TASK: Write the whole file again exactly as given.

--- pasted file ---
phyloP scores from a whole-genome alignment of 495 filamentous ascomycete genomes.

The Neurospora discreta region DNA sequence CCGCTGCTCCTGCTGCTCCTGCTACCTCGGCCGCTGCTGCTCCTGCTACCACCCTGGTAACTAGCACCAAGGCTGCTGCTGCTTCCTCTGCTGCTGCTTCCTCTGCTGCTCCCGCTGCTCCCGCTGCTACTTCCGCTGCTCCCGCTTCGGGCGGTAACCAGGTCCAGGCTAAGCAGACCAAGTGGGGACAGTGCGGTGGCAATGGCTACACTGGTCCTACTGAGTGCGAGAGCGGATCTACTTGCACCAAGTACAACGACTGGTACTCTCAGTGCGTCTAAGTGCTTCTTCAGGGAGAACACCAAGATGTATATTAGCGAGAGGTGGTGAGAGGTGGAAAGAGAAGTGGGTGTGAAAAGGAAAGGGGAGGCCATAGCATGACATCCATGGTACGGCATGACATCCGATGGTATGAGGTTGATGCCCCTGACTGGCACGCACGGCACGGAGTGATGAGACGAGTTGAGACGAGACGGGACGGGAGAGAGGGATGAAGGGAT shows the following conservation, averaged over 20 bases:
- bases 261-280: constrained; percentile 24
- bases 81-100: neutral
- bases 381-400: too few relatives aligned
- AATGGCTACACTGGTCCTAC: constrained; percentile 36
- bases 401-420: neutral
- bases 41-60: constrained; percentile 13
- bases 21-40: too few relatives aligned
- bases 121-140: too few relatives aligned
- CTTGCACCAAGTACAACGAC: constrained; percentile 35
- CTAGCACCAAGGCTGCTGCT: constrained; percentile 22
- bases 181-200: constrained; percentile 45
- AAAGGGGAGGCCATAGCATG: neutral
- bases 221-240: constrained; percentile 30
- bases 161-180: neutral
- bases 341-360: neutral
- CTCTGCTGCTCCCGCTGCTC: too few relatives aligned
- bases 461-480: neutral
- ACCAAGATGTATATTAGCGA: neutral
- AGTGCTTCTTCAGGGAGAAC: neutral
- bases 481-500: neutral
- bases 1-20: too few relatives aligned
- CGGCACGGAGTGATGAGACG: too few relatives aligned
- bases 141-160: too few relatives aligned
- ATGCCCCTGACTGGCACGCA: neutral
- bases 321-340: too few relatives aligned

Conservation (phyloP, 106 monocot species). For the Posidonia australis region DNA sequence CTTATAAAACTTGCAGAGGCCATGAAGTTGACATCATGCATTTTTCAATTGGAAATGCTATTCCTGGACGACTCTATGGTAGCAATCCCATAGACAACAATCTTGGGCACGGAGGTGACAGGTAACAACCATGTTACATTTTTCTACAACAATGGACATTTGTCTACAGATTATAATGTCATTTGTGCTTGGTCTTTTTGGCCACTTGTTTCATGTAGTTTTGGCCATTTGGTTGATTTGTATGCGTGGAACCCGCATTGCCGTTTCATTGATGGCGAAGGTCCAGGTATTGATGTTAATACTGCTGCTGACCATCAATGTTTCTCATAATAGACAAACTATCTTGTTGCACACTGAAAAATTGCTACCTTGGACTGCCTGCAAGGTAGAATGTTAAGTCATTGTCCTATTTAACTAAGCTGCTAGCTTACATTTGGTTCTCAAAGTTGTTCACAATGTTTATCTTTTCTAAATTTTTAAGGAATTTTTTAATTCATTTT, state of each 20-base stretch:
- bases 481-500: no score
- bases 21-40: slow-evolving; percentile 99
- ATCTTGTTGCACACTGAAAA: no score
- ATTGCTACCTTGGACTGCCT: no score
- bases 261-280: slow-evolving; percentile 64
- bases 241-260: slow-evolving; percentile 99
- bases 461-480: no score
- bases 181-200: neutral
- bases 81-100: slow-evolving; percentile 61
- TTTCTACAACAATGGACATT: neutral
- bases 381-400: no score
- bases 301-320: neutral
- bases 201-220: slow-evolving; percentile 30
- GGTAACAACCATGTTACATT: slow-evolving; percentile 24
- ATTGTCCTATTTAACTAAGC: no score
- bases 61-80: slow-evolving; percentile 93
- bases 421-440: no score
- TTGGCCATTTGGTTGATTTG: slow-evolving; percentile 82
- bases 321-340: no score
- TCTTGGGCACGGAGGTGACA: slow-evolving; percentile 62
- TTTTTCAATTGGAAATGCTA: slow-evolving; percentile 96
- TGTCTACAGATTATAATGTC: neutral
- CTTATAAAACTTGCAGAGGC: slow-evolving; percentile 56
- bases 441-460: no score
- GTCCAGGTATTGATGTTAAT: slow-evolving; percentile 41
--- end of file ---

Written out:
phyloP scores from a whole-genome alignment of 495 filamentous ascomycete genomes.

The Neurospora discreta region DNA sequence CCGCTGCTCCTGCTGCTCCTGCTACCTCGGCCGCTGCTGCTCCTGCTACCACCCTGGTAACTAGCACCAAGGCTGCTGCTGCTTCCTCTGCTGCTGCTTCCTCTGCTGCTCCCGCTGCTCCCGCTGCTACTTCCGCTGCTCCCGCTTCGGGCGGTAACCAGGTCCAGGCTAAGCAGACCAAGTGGGGACAGTGCGGTGGCAATGGCTACACTGGTCCTACTGAGTGCGAGAGCGGATCTACTTGCACCAAGTACAACGACTGGTACTCTCAGTGCGTCTAAGTGCTTCTTCAGGGAGAACACCAAGATGTATATTAGCGAGAGGTGGTGAGAGGTGGAAAGAGAAGTGGGTGTGAAAAGGAAAGGGGAGGCCATAGCATGACATCCATGGTACGGCATGACATCCGATGGTATGAGGTTGATGCCCCTGACTGGCACGCACGGCACGGAGTGATGAGACGAGTTGAGACGAGACGGGACGGGAGAGAGGGATGAAGGGAT shows the following conservation, averaged over 20 bases:
- bases 261-280: constrained; percentile 24
- bases 81-100: neutral
- bases 381-400: too few relatives aligned
- AATGGCTACACTGGTCCTAC: constrained; percentile 36
- bases 401-420: neutral
- bases 41-60: constrained; percentile 13
- bases 21-40: too few relatives aligned
- bases 121-140: too few relatives aligned
- CTTGCACCAAGTACAACGAC: constrained; percentile 35
- CTAGCACCAAGGCTGCTGCT: constrained; percentile 22
- bases 181-200: constrained; percentile 45
- AAAGGGGAGGCCATAGCATG: neutral
- bases 221-240: constrained; percentile 30
- bases 161-180: neutral
- bases 341-360: neutral
- CTCTGCTGCTCCCGCTGCTC: too few relatives aligned
- bases 461-480: neutral
- ACCAAGATGTATATTAGCGA: neutral
- AGTGCTTCTTCAGGGAGAAC: neutral
- bases 481-500: neutral
- bases 1-20: too few relatives aligned
- CGGCACGGAGTGATGAGACG: too few relatives aligned
- bases 141-160: too few relatives aligned
- ATGCCCCTGACTGGCACGCA: neutral
- bases 321-340: too few relatives aligned

Conservation (phyloP, 106 monocot species). For the Posidonia australis region DNA sequence CTTATAAAACTTGCAGAGGCCATGAAGTTGACATCATGCATTTTTCAATTGGAAATGCTATTCCTGGACGACTCTATGGTAGCAATCCCATAGACAACAATCTTGGGCACGGAGGTGACAGGTAACAACCATGTTACATTTTTCTACAACAATGGACATTTGTCTACAGATTATAATGTCATTTGTGCTTGGTCTTTTTGGCCACTTGTTTCATGTAGTTTTGGCCATTTGGTTGATTTGTATGCGTGGAACCCGCATTGCCGTTTCATTGATGGCGAAGGTCCAGGTATTGATGTTAATACTGCTGCTGACCATCAATGTTTCTCATAATAGACAAACTATCTTGTTGCACACTGAAAAATTGCTACCTTGGACTGCCTGCAAGGTAGAATGTTAAGTCATTGTCCTATTTAACTAAGCTGCTAGCTTACATTTGGTTCTCAAAGTTGTTCACAATGTTTATCTTTTCTAAATTTTTAAGGAATTTTTTAATTCATTTT, state of each 20-base stretch:
- bases 481-500: no score
- bases 21-40: slow-evolving; percentile 99
- ATCTTGTTGCACACTGAAAA: no score
- ATTGCTACCTTGGACTGCCT: no score
- bases 261-280: slow-evolving; percentile 64
- bases 241-260: slow-evolving; percentile 99
- bases 461-480: no score
- bases 181-200: neutral
- bases 81-100: slow-evolving; percentile 61
- TTTCTACAACAATGGACATT: neutral
- bases 381-400: no score
- bases 301-320: neutral
- bases 201-220: slow-evolving; percentile 30
- GGTAACAACCATGTTACATT: slow-evolving; percentile 24
- ATTGTCCTATTTAACTAAGC: no score
- bases 61-80: slow-evolving; percentile 93
- bases 421-440: no score
- TTGGCCATTTGGTTGATTTG: slow-evolving; percentile 82
- bases 321-340: no score
- TCTTGGGCACGGAGGTGACA: slow-evolving; percentile 62
- TTTTTCAATTGGAAATGCTA: slow-evolving; percentile 96
- TGTCTACAGATTATAATGTC: neutral
- CTTATAAAACTTGCAGAGGC: slow-evolving; percentile 56
- bases 441-460: no score
- GTCCAGGTATTGATGTTAAT: slow-evolving; percentile 41